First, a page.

b) Legitimate rights or interests

That the use of the disputed domain name infringes the Complainant’s registered and unregistered rights in the CROSSFIT mark.

That the Respondent used to own the Spanish trademark No. 2868892 for CROSS FIT SPAIN, but after being approached by the Complainant’s lawyers the Respondent surrendered said Spanish trademark registration.

That the Respondent had filed a Spanish trademark application for CROSSFITNESS under number 3047585, but after this application was opposed by the Complainant, the Respondent withdrew it.

That the Respondent has never substantively contested or challenged the Complainant’s rights in the CROSSFIT mark. Therefore the Complainant states that it can be inferred that the Respondent understands that it has no rights in the disputed domain name.

That the Respondent has used the disputed domain name to promote gym services, which is the core business area of the Complainant.

That the links found on the website at the disputed domain name do not work, except for the link labeled “Más Informacion”, which enables the user to contact the Respondent, which is a clear attempt to drive up the price of the disputed domain name.

That the Respondent is using the disputed domain name to divert consumers or to tarnish the Complainant´s trademarks.

c) Registered and used in bad faith

That the Complainant’s CROSSFIT trademarks are well known and recognized within the European markets, and that therefore, it is not credible that the registration of the disputed domain name was made in good faith because the Respondent was fully aware of the Complainant and its reputation in the fitness field.

That by registering the disputed domain name, the Respondent sought to secure for itself a website that would be assumed by third party users to belong to the Complainant.

That the Respondent registered the disputed domain name with the aim of selling said domain name to the Complainant or to third parties at a significant profit.

That the Respondent has also engaged in a pattern of registering domain names because it has also registered the domain name <crossfitspain.es>

That the Respondent intended to attract Internet users to the web page to which the disputed domain name resolves by creating a likelihood of confusion with the Complainant CROSSFIT mark so as to suggest that the services offered on said page are related to, or were licensed by the Complainant.

B. Respondent

The Respondent did not timely reply to the Complainant’s contentions.

6. Discussion and Findings

In accordance with paragraph 4(a) of the Policy, the Complainant is requested to prove that each of the three following elements is satisfied:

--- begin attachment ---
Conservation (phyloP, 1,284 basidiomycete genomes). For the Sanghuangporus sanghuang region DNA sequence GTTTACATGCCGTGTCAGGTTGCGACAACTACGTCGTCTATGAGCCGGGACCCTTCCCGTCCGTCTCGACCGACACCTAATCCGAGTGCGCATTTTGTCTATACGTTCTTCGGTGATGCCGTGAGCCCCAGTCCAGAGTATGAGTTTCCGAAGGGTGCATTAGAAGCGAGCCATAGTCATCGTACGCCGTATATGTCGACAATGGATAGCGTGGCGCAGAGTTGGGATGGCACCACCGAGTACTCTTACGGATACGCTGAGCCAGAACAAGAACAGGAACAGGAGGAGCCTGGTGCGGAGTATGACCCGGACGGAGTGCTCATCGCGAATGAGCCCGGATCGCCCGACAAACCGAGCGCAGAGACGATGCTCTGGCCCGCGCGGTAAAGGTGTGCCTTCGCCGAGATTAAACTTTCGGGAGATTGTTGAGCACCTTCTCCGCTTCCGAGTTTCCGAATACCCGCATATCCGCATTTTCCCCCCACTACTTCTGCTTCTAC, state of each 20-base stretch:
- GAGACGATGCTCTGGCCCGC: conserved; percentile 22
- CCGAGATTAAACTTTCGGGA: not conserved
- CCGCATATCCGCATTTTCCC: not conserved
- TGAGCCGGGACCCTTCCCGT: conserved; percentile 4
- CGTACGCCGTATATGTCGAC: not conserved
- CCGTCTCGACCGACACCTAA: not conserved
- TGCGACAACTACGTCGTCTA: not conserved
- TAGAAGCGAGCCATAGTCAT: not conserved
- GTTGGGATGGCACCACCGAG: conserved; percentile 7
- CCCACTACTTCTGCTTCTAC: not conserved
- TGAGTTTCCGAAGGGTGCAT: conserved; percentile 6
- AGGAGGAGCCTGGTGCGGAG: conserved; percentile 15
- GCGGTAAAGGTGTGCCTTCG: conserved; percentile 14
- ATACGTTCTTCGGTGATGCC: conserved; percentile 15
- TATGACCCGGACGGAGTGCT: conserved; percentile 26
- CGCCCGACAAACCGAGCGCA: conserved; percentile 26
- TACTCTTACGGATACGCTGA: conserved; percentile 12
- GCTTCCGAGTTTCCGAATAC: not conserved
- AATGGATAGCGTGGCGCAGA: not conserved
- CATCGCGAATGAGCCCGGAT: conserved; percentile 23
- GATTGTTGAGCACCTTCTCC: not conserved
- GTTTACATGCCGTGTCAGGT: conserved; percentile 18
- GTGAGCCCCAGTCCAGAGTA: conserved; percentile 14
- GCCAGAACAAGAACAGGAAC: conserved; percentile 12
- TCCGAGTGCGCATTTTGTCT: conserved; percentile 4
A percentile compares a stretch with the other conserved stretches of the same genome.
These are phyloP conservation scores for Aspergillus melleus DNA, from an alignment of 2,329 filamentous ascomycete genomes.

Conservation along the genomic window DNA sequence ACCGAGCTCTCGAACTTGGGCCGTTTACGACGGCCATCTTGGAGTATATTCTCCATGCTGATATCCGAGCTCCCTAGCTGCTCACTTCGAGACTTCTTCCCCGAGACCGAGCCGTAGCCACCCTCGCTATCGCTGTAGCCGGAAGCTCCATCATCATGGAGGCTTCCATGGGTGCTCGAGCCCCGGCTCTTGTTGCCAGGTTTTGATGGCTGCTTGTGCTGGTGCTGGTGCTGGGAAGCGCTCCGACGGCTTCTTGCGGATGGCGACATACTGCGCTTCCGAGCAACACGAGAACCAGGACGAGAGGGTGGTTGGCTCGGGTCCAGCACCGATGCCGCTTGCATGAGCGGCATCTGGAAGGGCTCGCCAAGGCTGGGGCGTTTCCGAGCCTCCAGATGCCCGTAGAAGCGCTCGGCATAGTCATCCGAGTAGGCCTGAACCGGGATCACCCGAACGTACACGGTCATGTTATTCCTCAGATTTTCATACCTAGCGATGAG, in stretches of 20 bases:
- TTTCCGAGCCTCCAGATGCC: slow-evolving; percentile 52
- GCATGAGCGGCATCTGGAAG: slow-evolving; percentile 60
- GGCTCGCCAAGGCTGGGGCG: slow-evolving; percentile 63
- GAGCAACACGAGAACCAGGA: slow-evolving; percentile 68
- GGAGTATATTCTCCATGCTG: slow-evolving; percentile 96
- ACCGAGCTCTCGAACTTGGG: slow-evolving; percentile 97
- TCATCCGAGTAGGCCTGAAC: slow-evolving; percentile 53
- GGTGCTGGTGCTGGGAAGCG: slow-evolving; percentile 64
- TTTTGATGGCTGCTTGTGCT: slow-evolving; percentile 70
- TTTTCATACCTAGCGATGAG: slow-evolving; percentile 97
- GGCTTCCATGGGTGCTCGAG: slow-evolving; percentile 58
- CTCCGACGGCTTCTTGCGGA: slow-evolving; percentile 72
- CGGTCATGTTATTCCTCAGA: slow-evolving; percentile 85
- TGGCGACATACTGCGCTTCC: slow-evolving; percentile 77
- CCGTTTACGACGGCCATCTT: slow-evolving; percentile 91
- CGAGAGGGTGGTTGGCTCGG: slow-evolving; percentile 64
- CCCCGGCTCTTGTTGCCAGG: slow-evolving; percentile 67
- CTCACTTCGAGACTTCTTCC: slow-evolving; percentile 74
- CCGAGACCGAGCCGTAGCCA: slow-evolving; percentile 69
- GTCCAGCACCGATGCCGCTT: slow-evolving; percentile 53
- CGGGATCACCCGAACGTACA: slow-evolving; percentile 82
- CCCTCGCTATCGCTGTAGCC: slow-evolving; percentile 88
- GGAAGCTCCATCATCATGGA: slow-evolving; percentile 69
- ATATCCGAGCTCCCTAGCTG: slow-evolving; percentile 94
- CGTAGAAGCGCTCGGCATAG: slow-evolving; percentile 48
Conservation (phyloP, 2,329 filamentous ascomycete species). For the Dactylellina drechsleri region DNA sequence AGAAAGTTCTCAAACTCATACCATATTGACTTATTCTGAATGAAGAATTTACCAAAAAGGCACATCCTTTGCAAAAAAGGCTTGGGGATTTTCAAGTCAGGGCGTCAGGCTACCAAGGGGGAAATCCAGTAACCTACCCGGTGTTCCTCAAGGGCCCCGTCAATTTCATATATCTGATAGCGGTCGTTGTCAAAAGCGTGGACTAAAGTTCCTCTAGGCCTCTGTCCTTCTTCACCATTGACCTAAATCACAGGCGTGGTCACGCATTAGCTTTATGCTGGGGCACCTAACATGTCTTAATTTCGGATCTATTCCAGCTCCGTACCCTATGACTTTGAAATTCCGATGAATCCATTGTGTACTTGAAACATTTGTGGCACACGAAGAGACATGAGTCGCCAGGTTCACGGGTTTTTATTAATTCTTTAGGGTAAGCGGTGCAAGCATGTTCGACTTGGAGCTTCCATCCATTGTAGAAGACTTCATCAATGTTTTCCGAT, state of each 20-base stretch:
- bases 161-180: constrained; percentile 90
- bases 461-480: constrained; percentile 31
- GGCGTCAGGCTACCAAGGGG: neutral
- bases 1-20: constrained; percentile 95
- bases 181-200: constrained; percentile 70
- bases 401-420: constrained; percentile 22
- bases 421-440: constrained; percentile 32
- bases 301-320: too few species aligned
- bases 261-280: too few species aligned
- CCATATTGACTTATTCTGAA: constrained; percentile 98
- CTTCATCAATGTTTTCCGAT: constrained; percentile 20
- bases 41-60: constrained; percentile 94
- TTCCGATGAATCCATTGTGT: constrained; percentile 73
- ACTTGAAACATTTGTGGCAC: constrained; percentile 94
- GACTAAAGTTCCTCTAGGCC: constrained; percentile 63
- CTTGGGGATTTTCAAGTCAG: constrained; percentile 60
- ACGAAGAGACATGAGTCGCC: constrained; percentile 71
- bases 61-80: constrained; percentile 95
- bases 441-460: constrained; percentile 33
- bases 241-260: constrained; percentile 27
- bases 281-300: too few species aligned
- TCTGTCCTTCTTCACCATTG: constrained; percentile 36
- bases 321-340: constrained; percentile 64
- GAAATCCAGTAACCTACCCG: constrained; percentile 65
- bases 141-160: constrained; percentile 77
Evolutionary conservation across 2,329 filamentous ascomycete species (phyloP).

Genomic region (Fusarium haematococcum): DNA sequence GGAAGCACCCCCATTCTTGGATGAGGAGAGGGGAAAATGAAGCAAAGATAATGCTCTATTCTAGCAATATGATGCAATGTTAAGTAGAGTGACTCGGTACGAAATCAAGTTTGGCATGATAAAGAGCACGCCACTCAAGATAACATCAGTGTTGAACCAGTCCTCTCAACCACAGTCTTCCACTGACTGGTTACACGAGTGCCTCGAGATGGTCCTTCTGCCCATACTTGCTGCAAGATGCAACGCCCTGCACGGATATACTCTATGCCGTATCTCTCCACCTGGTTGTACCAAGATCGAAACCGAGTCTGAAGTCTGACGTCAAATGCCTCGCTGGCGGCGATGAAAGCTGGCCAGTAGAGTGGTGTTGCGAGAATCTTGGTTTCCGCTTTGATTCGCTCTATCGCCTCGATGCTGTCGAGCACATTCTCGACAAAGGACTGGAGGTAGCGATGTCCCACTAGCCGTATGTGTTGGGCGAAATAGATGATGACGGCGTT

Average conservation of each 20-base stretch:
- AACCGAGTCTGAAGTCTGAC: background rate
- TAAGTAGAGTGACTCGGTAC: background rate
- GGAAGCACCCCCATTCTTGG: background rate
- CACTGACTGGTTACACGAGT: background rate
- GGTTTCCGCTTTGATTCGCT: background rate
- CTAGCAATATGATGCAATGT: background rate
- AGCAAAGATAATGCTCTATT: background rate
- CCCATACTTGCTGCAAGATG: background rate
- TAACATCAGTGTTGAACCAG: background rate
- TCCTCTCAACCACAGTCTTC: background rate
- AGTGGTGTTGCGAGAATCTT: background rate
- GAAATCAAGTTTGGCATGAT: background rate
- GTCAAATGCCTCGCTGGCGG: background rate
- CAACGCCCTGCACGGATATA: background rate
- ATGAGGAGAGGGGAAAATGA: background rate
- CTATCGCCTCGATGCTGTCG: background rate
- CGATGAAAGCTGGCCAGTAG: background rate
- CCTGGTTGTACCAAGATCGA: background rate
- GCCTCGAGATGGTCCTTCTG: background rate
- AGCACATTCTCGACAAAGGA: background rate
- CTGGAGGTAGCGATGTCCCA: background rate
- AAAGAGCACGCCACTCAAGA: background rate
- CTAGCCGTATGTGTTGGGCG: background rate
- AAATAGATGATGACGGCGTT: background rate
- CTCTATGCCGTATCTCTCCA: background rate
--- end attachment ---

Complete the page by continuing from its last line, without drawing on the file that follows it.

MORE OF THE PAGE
(i) The disputed domain name is identical or confusingly similar to a trademark or service mark in which the Complainant has rights; and

(ii) The Respondent has no rights or legitimate interests in respect of the disputed domain name; and

(iii) The disputed domain name has been registered and is being used in bad faith.

As the Respondent has failed to submit a timely Response to the Complainant’s contentions, the Panel may choose to accept as true all of the Complainant’s reasonable allegations (See Encyclopædia Britannica, Inc. v. null John Zuccarini, Country Walk, WIPO Case No. D2002-0487).

A. Identical or Confusingly Similar

The disputed domain name <crossfitspain.com> is confusingly similar to the Complainant’s trademark CROSSFIT, because said domain name entirely incorporates the trademark CROSSFIT, with the addition of the geographically descriptive term “Spain”, and the generic Top-Level Domain (gTLD) “.com”.

The addition of a geographically descriptive term such as “Spain” does not confer a distinctive character to the disputed domain name, in relation to the Complainant’s trademark CROSSFIT, and could lead to confusion among Internet users, since it could be interpreted that this disputed domain name refers to the Complainant, or any of its Spanish licensees who render fitness and sports services.

The addition of the gTLD “.com” may be immaterial for purposes of the Policy. To carry into effect the similarity analysis, a panel must not take into account the gTLD “.com”, because such gTLD has no legal significance (see, mutatis mutandis, Antena 3 de Televisión S.A. c/ D. Javier García Quintas, WIPO Case No. D2002-0537, CBS Broadcasting Inc. v. Worldwide Webs, Inc., WIPO Case No. D2000-0834; Ahmanson Land Company v. Vince Curtis, WIPO Case No. D2000-0859).

The Panel is satisfied that the first requirement of the Policy has been met.

B. Rights or Legitimate Interests

Paragraph 4(c) of the Policy sets forth the following examples as circumstances where a respondent may have rights or legitimate interests in a domain name:

(i) before any notice to the respondent of the dispute, the use by the respondent of, or demonstrable preparations to use, the domain name or a name corresponding to the domain name in connection with a bona fide offering of goods or services; or